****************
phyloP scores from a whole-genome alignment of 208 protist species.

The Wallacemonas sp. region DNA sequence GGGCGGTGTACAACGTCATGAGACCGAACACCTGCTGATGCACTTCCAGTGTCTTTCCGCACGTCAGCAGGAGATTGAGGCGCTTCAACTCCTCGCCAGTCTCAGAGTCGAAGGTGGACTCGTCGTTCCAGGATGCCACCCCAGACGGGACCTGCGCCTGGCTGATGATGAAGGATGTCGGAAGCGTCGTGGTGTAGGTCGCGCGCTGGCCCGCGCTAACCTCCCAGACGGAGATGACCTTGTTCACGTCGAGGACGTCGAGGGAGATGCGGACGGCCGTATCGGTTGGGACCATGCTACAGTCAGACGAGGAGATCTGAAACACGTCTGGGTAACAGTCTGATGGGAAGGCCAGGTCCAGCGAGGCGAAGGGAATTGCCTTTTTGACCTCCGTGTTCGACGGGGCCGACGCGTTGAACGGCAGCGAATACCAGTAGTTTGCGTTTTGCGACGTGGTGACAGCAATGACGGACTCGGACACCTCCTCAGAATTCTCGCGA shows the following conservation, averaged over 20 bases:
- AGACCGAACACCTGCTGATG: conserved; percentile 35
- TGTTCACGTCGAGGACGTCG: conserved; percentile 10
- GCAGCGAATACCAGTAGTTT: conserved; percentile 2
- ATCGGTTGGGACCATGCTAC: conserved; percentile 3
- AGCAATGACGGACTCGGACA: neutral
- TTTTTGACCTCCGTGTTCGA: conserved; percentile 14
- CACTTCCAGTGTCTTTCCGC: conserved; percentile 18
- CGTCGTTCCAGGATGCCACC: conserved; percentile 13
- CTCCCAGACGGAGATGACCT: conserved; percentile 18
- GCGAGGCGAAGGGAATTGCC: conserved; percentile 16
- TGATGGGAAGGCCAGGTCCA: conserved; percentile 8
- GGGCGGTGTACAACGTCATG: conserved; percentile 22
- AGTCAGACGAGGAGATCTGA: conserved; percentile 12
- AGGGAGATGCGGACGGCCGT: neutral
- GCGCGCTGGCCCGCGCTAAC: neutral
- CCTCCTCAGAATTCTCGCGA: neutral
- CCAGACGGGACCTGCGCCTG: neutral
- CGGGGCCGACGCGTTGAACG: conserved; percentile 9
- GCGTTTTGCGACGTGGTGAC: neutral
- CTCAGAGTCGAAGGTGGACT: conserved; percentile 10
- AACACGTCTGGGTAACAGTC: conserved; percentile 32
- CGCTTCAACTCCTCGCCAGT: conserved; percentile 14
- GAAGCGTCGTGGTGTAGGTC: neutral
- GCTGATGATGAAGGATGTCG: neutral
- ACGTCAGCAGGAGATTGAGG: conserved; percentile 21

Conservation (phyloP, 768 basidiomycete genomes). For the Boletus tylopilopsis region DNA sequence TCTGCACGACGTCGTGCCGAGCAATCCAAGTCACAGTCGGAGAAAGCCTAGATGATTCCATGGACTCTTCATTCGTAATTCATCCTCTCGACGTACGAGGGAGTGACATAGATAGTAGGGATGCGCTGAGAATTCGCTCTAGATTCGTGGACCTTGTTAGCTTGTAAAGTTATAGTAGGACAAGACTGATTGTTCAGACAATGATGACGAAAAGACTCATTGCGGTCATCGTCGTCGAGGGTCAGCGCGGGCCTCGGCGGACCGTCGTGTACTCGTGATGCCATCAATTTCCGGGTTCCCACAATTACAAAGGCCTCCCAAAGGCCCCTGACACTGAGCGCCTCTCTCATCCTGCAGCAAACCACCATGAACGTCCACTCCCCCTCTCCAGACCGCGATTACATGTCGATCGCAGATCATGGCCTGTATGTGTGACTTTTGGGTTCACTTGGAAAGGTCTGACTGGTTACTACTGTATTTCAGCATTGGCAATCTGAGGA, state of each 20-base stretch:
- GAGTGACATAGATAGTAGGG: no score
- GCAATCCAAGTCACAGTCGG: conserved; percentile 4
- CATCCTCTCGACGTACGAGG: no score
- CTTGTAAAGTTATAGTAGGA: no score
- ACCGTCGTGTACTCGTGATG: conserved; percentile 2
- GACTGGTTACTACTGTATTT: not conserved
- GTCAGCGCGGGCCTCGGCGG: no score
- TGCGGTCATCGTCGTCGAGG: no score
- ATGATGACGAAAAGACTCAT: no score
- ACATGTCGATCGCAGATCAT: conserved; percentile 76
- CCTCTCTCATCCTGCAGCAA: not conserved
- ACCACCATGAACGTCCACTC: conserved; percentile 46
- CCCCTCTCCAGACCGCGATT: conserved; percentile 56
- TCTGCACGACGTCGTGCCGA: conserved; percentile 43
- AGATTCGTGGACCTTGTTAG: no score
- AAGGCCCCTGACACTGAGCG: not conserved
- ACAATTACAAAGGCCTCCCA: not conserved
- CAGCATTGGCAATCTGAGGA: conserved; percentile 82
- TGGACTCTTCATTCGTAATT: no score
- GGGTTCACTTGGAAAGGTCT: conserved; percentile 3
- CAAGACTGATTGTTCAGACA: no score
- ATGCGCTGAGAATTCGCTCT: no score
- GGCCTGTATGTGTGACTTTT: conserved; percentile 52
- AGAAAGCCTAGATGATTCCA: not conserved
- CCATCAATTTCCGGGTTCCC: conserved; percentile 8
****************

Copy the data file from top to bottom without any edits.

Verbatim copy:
phyloP scores from a whole-genome alignment of 208 protist species.

The Wallacemonas sp. region DNA sequence GGGCGGTGTACAACGTCATGAGACCGAACACCTGCTGATGCACTTCCAGTGTCTTTCCGCACGTCAGCAGGAGATTGAGGCGCTTCAACTCCTCGCCAGTCTCAGAGTCGAAGGTGGACTCGTCGTTCCAGGATGCCACCCCAGACGGGACCTGCGCCTGGCTGATGATGAAGGATGTCGGAAGCGTCGTGGTGTAGGTCGCGCGCTGGCCCGCGCTAACCTCCCAGACGGAGATGACCTTGTTCACGTCGAGGACGTCGAGGGAGATGCGGACGGCCGTATCGGTTGGGACCATGCTACAGTCAGACGAGGAGATCTGAAACACGTCTGGGTAACAGTCTGATGGGAAGGCCAGGTCCAGCGAGGCGAAGGGAATTGCCTTTTTGACCTCCGTGTTCGACGGGGCCGACGCGTTGAACGGCAGCGAATACCAGTAGTTTGCGTTTTGCGACGTGGTGACAGCAATGACGGACTCGGACACCTCCTCAGAATTCTCGCGA shows the following conservation, averaged over 20 bases:
- AGACCGAACACCTGCTGATG: conserved; percentile 35
- TGTTCACGTCGAGGACGTCG: conserved; percentile 10
- GCAGCGAATACCAGTAGTTT: conserved; percentile 2
- ATCGGTTGGGACCATGCTAC: conserved; percentile 3
- AGCAATGACGGACTCGGACA: neutral
- TTTTTGACCTCCGTGTTCGA: conserved; percentile 14
- CACTTCCAGTGTCTTTCCGC: conserved; percentile 18
- CGTCGTTCCAGGATGCCACC: conserved; percentile 13
- CTCCCAGACGGAGATGACCT: conserved; percentile 18
- GCGAGGCGAAGGGAATTGCC: conserved; percentile 16
- TGATGGGAAGGCCAGGTCCA: conserved; percentile 8
- GGGCGGTGTACAACGTCATG: conserved; percentile 22
- AGTCAGACGAGGAGATCTGA: conserved; percentile 12
- AGGGAGATGCGGACGGCCGT: neutral
- GCGCGCTGGCCCGCGCTAAC: neutral
- CCTCCTCAGAATTCTCGCGA: neutral
- CCAGACGGGACCTGCGCCTG: neutral
- CGGGGCCGACGCGTTGAACG: conserved; percentile 9
- GCGTTTTGCGACGTGGTGAC: neutral
- CTCAGAGTCGAAGGTGGACT: conserved; percentile 10
- AACACGTCTGGGTAACAGTC: conserved; percentile 32
- CGCTTCAACTCCTCGCCAGT: conserved; percentile 14
- GAAGCGTCGTGGTGTAGGTC: neutral
- GCTGATGATGAAGGATGTCG: neutral
- ACGTCAGCAGGAGATTGAGG: conserved; percentile 21

Conservation (phyloP, 768 basidiomycete genomes). For the Boletus tylopilopsis region DNA sequence TCTGCACGACGTCGTGCCGAGCAATCCAAGTCACAGTCGGAGAAAGCCTAGATGATTCCATGGACTCTTCATTCGTAATTCATCCTCTCGACGTACGAGGGAGTGACATAGATAGTAGGGATGCGCTGAGAATTCGCTCTAGATTCGTGGACCTTGTTAGCTTGTAAAGTTATAGTAGGACAAGACTGATTGTTCAGACAATGATGACGAAAAGACTCATTGCGGTCATCGTCGTCGAGGGTCAGCGCGGGCCTCGGCGGACCGTCGTGTACTCGTGATGCCATCAATTTCCGGGTTCCCACAATTACAAAGGCCTCCCAAAGGCCCCTGACACTGAGCGCCTCTCTCATCCTGCAGCAAACCACCATGAACGTCCACTCCCCCTCTCCAGACCGCGATTACATGTCGATCGCAGATCATGGCCTGTATGTGTGACTTTTGGGTTCACTTGGAAAGGTCTGACTGGTTACTACTGTATTTCAGCATTGGCAATCTGAGGA, state of each 20-base stretch:
- GAGTGACATAGATAGTAGGG: no score
- GCAATCCAAGTCACAGTCGG: conserved; percentile 4
- CATCCTCTCGACGTACGAGG: no score
- CTTGTAAAGTTATAGTAGGA: no score
- ACCGTCGTGTACTCGTGATG: conserved; percentile 2
- GACTGGTTACTACTGTATTT: not conserved
- GTCAGCGCGGGCCTCGGCGG: no score
- TGCGGTCATCGTCGTCGAGG: no score
- ATGATGACGAAAAGACTCAT: no score
- ACATGTCGATCGCAGATCAT: conserved; percentile 76
- CCTCTCTCATCCTGCAGCAA: not conserved
- ACCACCATGAACGTCCACTC: conserved; percentile 46
- CCCCTCTCCAGACCGCGATT: conserved; percentile 56
- TCTGCACGACGTCGTGCCGA: conserved; percentile 43
- AGATTCGTGGACCTTGTTAG: no score
- AAGGCCCCTGACACTGAGCG: not conserved
- ACAATTACAAAGGCCTCCCA: not conserved
- CAGCATTGGCAATCTGAGGA: conserved; percentile 82
- TGGACTCTTCATTCGTAATT: no score
- GGGTTCACTTGGAAAGGTCT: conserved; percentile 3
- CAAGACTGATTGTTCAGACA: no score
- ATGCGCTGAGAATTCGCTCT: no score
- GGCCTGTATGTGTGACTTTT: conserved; percentile 52
- AGAAAGCCTAGATGATTCCA: not conserved
- CCATCAATTTCCGGGTTCCC: conserved; percentile 8